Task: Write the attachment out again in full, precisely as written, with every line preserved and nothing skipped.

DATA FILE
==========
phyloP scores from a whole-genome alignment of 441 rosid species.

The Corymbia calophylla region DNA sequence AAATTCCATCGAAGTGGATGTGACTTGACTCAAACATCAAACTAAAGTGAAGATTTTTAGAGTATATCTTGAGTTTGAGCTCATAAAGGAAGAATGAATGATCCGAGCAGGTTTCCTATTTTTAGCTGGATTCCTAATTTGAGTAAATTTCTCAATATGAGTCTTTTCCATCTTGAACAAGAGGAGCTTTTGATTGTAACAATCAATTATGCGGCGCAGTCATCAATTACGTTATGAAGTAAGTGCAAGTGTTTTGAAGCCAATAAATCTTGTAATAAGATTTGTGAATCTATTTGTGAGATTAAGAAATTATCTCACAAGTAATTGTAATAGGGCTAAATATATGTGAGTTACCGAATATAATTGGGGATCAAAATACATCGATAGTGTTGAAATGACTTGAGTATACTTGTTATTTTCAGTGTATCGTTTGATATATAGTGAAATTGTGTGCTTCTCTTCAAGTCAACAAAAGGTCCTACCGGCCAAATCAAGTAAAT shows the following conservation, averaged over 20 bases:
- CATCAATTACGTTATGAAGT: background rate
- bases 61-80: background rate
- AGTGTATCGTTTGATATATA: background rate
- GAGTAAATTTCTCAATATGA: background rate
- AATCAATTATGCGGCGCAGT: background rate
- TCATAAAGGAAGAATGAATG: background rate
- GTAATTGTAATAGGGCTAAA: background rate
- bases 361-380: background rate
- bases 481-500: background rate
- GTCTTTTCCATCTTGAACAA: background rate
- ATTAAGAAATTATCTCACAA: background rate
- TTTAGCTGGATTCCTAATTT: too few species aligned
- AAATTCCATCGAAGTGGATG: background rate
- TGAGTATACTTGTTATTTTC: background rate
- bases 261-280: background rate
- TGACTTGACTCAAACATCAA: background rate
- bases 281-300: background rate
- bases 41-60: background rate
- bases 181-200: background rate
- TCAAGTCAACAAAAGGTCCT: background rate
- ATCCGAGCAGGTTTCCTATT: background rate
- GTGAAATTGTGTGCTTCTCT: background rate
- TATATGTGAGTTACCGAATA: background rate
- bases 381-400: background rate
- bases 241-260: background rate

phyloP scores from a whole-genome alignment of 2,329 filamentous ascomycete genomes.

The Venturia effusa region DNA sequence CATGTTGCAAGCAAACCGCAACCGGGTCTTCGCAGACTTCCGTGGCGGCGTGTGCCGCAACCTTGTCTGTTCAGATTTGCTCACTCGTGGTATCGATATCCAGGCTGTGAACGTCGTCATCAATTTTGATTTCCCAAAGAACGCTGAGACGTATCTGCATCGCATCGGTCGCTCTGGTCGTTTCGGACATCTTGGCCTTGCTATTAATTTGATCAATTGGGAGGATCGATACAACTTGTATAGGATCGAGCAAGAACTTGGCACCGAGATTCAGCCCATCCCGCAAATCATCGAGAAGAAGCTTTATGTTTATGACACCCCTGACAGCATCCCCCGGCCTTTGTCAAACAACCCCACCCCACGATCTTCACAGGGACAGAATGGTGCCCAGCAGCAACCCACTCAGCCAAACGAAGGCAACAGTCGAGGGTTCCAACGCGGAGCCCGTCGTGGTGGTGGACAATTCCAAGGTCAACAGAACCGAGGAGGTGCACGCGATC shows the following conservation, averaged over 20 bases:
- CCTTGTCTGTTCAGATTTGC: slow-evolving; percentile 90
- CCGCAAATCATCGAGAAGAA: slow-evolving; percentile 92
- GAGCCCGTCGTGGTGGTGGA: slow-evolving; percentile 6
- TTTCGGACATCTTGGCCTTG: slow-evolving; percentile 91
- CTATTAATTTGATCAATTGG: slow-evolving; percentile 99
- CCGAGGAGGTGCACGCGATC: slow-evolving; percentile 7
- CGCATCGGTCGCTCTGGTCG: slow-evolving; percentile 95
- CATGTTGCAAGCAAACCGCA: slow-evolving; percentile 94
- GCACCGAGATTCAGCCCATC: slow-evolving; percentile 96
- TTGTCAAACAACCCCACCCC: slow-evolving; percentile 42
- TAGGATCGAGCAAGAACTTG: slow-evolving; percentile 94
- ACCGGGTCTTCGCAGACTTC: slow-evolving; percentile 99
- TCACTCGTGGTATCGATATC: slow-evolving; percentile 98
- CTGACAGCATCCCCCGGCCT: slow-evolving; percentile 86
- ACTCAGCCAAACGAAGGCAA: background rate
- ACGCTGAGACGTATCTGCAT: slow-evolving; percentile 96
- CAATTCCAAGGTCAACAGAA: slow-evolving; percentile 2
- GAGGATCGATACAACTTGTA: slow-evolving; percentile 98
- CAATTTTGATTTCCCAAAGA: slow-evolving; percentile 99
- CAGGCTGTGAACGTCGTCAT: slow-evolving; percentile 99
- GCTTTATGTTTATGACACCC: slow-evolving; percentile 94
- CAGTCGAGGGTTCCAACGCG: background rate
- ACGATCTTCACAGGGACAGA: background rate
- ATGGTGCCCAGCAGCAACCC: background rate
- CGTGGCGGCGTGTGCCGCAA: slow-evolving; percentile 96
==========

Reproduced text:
phyloP scores from a whole-genome alignment of 441 rosid species.

The Corymbia calophylla region DNA sequence AAATTCCATCGAAGTGGATGTGACTTGACTCAAACATCAAACTAAAGTGAAGATTTTTAGAGTATATCTTGAGTTTGAGCTCATAAAGGAAGAATGAATGATCCGAGCAGGTTTCCTATTTTTAGCTGGATTCCTAATTTGAGTAAATTTCTCAATATGAGTCTTTTCCATCTTGAACAAGAGGAGCTTTTGATTGTAACAATCAATTATGCGGCGCAGTCATCAATTACGTTATGAAGTAAGTGCAAGTGTTTTGAAGCCAATAAATCTTGTAATAAGATTTGTGAATCTATTTGTGAGATTAAGAAATTATCTCACAAGTAATTGTAATAGGGCTAAATATATGTGAGTTACCGAATATAATTGGGGATCAAAATACATCGATAGTGTTGAAATGACTTGAGTATACTTGTTATTTTCAGTGTATCGTTTGATATATAGTGAAATTGTGTGCTTCTCTTCAAGTCAACAAAAGGTCCTACCGGCCAAATCAAGTAAAT shows the following conservation, averaged over 20 bases:
- CATCAATTACGTTATGAAGT: background rate
- bases 61-80: background rate
- AGTGTATCGTTTGATATATA: background rate
- GAGTAAATTTCTCAATATGA: background rate
- AATCAATTATGCGGCGCAGT: background rate
- TCATAAAGGAAGAATGAATG: background rate
- GTAATTGTAATAGGGCTAAA: background rate
- bases 361-380: background rate
- bases 481-500: background rate
- GTCTTTTCCATCTTGAACAA: background rate
- ATTAAGAAATTATCTCACAA: background rate
- TTTAGCTGGATTCCTAATTT: too few species aligned
- AAATTCCATCGAAGTGGATG: background rate
- TGAGTATACTTGTTATTTTC: background rate
- bases 261-280: background rate
- TGACTTGACTCAAACATCAA: background rate
- bases 281-300: background rate
- bases 41-60: background rate
- bases 181-200: background rate
- TCAAGTCAACAAAAGGTCCT: background rate
- ATCCGAGCAGGTTTCCTATT: background rate
- GTGAAATTGTGTGCTTCTCT: background rate
- TATATGTGAGTTACCGAATA: background rate
- bases 381-400: background rate
- bases 241-260: background rate

phyloP scores from a whole-genome alignment of 2,329 filamentous ascomycete genomes.

The Venturia effusa region DNA sequence CATGTTGCAAGCAAACCGCAACCGGGTCTTCGCAGACTTCCGTGGCGGCGTGTGCCGCAACCTTGTCTGTTCAGATTTGCTCACTCGTGGTATCGATATCCAGGCTGTGAACGTCGTCATCAATTTTGATTTCCCAAAGAACGCTGAGACGTATCTGCATCGCATCGGTCGCTCTGGTCGTTTCGGACATCTTGGCCTTGCTATTAATTTGATCAATTGGGAGGATCGATACAACTTGTATAGGATCGAGCAAGAACTTGGCACCGAGATTCAGCCCATCCCGCAAATCATCGAGAAGAAGCTTTATGTTTATGACACCCCTGACAGCATCCCCCGGCCTTTGTCAAACAACCCCACCCCACGATCTTCACAGGGACAGAATGGTGCCCAGCAGCAACCCACTCAGCCAAACGAAGGCAACAGTCGAGGGTTCCAACGCGGAGCCCGTCGTGGTGGTGGACAATTCCAAGGTCAACAGAACCGAGGAGGTGCACGCGATC shows the following conservation, averaged over 20 bases:
- CCTTGTCTGTTCAGATTTGC: slow-evolving; percentile 90
- CCGCAAATCATCGAGAAGAA: slow-evolving; percentile 92
- GAGCCCGTCGTGGTGGTGGA: slow-evolving; percentile 6
- TTTCGGACATCTTGGCCTTG: slow-evolving; percentile 91
- CTATTAATTTGATCAATTGG: slow-evolving; percentile 99
- CCGAGGAGGTGCACGCGATC: slow-evolving; percentile 7
- CGCATCGGTCGCTCTGGTCG: slow-evolving; percentile 95
- CATGTTGCAAGCAAACCGCA: slow-evolving; percentile 94
- GCACCGAGATTCAGCCCATC: slow-evolving; percentile 96
- TTGTCAAACAACCCCACCCC: slow-evolving; percentile 42
- TAGGATCGAGCAAGAACTTG: slow-evolving; percentile 94
- ACCGGGTCTTCGCAGACTTC: slow-evolving; percentile 99
- TCACTCGTGGTATCGATATC: slow-evolving; percentile 98
- CTGACAGCATCCCCCGGCCT: slow-evolving; percentile 86
- ACTCAGCCAAACGAAGGCAA: background rate
- ACGCTGAGACGTATCTGCAT: slow-evolving; percentile 96
- CAATTCCAAGGTCAACAGAA: slow-evolving; percentile 2
- GAGGATCGATACAACTTGTA: slow-evolving; percentile 98
- CAATTTTGATTTCCCAAAGA: slow-evolving; percentile 99
- CAGGCTGTGAACGTCGTCAT: slow-evolving; percentile 99
- GCTTTATGTTTATGACACCC: slow-evolving; percentile 94
- CAGTCGAGGGTTCCAACGCG: background rate
- ACGATCTTCACAGGGACAGA: background rate
- ATGGTGCCCAGCAGCAACCC: background rate
- CGTGGCGGCGTGTGCCGCAA: slow-evolving; percentile 96